Strength Training: Three Reasons to Hit the Gym
Endurance athletes already deal with a full training schedule in addition to their professional, personal, and home lives. When it comes to adding strength training sessions to the mix, many athletes feel their time is better spent with swim/bike/run than in the gym. Let’s look at why strength training is important and how to add it into your program as a benefit, rather than an inconvenience.
Benefits of building strength for endurance athletes:
- Minimizes chances for injury
- Improves resistance to fatigue
- Improves muscular endurance
While the benefits sound great, the key to reaping those benefits is in selecting the appropriate exercises for your sport, your current weaknesses, and any injuries you’ve suffered.
One of the most important aspects to consider when selecting the correct strength exercises is the concept of specificity – the exercise is specific to the work the muscles will perform in sport. For example, the leg extension machine will work the quadriceps muscle group, but only in isolation without any other contribution muscle groups. In cycling, however, the quadriceps muscle must work in conjunction with the glutes and hamstrings to extend the hip and knee, so a step-up exercise would be a more appropriate choice for a cyclist wishing to increase the strength of the quadriceps.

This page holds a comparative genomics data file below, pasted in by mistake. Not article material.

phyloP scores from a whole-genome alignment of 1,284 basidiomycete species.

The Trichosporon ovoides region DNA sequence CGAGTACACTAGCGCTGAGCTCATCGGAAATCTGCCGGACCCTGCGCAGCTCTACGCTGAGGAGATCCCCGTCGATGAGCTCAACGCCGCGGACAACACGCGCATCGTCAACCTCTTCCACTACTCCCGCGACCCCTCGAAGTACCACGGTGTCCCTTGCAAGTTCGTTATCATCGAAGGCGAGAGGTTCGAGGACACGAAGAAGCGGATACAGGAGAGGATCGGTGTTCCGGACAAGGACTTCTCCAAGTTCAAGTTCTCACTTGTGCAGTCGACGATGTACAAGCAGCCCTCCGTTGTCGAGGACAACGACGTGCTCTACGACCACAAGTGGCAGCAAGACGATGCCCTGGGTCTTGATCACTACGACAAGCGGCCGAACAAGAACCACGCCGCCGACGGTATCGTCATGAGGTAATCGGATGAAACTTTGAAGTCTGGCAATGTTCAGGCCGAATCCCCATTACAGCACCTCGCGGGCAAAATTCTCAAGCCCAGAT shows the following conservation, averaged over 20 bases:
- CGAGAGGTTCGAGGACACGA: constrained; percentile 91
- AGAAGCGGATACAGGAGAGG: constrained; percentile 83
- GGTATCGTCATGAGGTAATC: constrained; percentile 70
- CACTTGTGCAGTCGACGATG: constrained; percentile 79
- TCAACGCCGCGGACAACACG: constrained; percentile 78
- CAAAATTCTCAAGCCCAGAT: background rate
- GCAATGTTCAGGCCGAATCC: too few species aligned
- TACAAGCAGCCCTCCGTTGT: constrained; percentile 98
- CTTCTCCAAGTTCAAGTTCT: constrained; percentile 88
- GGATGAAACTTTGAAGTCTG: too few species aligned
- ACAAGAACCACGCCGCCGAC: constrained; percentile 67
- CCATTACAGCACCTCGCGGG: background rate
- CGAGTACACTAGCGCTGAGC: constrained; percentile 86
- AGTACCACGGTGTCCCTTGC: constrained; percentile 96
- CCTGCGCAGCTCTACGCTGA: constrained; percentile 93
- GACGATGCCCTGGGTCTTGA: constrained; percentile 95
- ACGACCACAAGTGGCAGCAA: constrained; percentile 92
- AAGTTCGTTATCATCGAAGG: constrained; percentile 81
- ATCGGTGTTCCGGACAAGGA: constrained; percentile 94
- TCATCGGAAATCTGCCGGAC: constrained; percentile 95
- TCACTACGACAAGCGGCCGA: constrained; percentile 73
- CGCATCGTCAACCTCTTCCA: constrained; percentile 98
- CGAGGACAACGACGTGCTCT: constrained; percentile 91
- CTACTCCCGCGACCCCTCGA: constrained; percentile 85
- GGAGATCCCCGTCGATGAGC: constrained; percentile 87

If the athlete has suffered from injuries in the past, it is recommended that the athlete undergo an assessment to determine where there may be a weakness in the muscular chain. Many runners endure IT band injuries for years without determining the cause. Often, there is a link between weak glutes and tight/irritated IT bands. A conditioning program that focuses on strengthening the gluteus medius can relieve IT band issues. A physical therapist, strength and conditioning specialist, or personal trainer can help with the design of an appropriate program.
Check out the Video Gallery to see demonstrations of three great strength training exercises for triathletes, and three exercises for swimmers.